The real Bill Wyman—the journalist, not the Humbert Humbert Rolling Stones bassist—asks:
What if Pixar released a ferocious broadside attacking the American way of life and the movie reviewers didn't notice?...
If Michael Moore, or Oliver Stone, or, God forbid, some effete French director, had crafted a feature film that was a thinly disguised political broadside portraying Americans as recumbent tubbos who moved around on sliding barcaloungers with built-in video screens and soft drinks always at the ready, don't you think there'd be some sort of notice taken?
But Pixar does it and ...
... the reviewers barely mention it. The new Pixar film, Wall-E, does indeed, as you have heard, tell the story of an adorable robot working alone on a depopulated earth. There's an obvious ecological lesson here, and this has been duly noted, along with mentions of unspecified "themes" and "messages."
But what was rarely analyzed in the reviews is that the earth is deserted because a Wal-Mart-like company called "Buy n' Large" has filled it up with trash, and the departed humans, expanded to Big Gulp size, are contentedly gorging themselves amid the comforts of a flying Club Med, where they slide around on those carts, on which they watch TV continuously without even having to sit up completely. While some of the better reviewers mention the beglotted humanoid forms, I found it odd that most mainstream reviewers didn't bother to point out what the film was saying.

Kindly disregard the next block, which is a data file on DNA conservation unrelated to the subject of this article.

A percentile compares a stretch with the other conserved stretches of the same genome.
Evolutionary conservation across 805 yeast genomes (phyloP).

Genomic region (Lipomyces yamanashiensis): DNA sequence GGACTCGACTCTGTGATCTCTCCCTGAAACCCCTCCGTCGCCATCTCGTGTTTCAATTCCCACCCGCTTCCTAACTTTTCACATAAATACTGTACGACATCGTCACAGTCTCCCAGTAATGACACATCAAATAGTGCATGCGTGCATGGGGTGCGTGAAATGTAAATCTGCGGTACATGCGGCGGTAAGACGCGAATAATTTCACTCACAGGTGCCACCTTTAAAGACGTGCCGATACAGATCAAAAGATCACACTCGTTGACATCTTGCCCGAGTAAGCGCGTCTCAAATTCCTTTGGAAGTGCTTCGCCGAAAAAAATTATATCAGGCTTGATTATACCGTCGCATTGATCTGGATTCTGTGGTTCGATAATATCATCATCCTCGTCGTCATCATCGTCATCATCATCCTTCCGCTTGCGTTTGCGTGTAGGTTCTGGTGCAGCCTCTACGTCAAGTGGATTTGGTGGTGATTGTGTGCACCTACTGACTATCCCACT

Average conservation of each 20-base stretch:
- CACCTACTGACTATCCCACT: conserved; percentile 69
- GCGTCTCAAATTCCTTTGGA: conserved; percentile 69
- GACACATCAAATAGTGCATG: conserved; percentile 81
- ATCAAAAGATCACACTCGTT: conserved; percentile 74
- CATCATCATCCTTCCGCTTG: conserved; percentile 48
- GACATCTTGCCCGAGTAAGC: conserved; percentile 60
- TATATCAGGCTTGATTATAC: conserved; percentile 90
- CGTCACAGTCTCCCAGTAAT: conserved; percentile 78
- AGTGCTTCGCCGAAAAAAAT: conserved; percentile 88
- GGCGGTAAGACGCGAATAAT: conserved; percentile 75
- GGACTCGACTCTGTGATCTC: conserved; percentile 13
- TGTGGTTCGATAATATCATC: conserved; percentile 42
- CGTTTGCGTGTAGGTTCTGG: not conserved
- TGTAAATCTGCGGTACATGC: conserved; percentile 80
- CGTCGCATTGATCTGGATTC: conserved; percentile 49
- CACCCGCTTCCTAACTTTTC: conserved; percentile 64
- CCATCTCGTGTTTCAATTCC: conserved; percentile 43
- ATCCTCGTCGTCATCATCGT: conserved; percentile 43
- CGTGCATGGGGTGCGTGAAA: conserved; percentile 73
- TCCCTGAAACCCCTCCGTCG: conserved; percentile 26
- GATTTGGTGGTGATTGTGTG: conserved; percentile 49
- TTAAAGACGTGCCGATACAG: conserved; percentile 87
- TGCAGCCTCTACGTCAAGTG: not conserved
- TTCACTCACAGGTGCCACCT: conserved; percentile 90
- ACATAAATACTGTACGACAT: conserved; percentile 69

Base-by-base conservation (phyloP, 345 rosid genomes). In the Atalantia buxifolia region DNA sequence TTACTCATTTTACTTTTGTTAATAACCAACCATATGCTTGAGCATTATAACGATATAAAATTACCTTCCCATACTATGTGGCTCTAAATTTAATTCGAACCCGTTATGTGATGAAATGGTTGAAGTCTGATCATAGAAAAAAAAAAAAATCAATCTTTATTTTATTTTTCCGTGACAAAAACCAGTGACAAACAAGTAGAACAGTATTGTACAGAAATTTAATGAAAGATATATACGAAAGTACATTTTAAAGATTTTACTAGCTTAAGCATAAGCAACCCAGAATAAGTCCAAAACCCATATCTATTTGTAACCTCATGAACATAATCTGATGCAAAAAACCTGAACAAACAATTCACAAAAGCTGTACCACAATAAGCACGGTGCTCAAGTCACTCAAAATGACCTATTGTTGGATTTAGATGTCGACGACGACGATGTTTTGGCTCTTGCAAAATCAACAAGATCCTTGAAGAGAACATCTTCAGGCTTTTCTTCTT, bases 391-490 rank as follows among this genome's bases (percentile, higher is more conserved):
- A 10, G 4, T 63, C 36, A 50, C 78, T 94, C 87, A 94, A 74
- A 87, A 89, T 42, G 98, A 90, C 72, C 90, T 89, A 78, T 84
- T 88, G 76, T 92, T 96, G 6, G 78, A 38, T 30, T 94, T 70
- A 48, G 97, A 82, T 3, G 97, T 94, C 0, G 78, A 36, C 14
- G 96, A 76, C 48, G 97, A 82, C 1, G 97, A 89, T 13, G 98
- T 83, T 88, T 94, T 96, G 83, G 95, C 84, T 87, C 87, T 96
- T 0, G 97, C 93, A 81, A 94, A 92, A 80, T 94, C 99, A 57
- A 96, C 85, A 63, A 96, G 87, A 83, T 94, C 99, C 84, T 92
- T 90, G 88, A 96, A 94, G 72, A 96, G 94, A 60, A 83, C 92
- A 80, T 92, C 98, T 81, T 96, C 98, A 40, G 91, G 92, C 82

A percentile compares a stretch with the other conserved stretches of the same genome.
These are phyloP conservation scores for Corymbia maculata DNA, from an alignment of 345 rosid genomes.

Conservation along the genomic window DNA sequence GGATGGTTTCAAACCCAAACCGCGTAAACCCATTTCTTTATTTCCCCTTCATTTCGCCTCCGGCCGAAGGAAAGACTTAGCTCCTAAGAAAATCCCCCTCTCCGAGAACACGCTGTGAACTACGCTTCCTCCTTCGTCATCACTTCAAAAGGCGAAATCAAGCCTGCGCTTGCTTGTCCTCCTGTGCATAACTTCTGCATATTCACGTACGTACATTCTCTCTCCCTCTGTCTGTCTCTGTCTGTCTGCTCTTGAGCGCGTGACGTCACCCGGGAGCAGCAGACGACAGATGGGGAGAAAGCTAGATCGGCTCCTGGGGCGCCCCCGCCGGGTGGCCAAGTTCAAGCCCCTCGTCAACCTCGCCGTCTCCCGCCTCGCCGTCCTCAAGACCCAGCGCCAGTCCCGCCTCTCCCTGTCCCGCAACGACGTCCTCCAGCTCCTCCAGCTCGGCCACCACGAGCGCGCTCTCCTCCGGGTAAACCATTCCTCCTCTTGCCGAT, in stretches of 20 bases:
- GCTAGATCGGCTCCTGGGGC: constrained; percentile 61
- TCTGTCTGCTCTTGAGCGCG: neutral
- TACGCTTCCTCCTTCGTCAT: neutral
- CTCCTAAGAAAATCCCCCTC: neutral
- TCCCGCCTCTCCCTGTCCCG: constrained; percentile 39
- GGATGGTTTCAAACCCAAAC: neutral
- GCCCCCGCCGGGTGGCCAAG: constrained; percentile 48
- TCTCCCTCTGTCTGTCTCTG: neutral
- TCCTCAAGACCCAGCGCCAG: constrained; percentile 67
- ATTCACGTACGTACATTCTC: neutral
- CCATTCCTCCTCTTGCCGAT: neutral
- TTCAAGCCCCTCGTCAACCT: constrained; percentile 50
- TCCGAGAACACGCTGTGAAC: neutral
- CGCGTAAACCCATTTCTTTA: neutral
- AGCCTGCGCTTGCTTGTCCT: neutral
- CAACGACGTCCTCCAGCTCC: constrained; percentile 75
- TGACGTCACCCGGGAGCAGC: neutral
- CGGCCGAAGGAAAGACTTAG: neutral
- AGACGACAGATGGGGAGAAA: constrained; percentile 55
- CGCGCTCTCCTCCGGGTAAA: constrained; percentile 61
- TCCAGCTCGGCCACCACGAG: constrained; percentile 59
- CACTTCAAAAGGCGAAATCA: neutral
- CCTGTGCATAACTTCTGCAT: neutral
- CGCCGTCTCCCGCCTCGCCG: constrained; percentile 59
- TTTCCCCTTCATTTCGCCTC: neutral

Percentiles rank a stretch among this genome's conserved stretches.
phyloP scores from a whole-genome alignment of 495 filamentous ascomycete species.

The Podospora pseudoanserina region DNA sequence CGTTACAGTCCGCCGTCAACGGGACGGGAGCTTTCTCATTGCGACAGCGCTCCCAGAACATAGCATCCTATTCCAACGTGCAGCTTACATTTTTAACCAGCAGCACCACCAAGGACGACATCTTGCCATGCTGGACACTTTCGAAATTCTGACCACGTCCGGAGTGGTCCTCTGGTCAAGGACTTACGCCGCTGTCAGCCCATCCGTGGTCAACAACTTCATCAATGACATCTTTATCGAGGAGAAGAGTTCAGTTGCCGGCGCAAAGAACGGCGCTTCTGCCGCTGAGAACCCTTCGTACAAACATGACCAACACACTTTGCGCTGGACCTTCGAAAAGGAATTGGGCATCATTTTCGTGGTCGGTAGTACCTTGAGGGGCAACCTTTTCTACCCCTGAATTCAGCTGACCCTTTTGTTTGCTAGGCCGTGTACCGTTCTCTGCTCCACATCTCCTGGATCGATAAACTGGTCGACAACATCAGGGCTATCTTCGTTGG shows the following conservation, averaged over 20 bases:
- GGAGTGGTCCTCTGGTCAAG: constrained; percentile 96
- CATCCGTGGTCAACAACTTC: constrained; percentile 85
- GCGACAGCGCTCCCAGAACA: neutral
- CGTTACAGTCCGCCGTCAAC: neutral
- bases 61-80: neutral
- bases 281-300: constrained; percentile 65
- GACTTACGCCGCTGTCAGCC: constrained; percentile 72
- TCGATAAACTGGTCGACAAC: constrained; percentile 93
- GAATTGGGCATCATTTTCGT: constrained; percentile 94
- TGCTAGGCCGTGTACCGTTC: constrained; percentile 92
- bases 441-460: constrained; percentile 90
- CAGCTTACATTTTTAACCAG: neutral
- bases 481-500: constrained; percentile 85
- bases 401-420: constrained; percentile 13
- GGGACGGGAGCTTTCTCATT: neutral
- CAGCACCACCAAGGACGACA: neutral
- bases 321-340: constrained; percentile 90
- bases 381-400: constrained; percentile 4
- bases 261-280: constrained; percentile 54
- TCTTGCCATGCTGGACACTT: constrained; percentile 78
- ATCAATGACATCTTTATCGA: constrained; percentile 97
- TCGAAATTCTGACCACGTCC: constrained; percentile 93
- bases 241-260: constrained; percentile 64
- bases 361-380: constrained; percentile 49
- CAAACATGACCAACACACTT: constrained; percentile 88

More here, at Wyman's interesting Hitsville blog.
As someone who saw Wall-E the day after it opened, I've got a slightly different question: Why didn't reviewers say that the film sucks eggs? The goddamn thing, in my humble and useless opinion, was as bloated, slow-moving, and soft as the fat fucks populating the film like so many twins riding on motor scooters. It even somehow manages to misuse Fred Willard, who is every bit as much a national resource we desperately need to exploit as the ANWR oil reserves.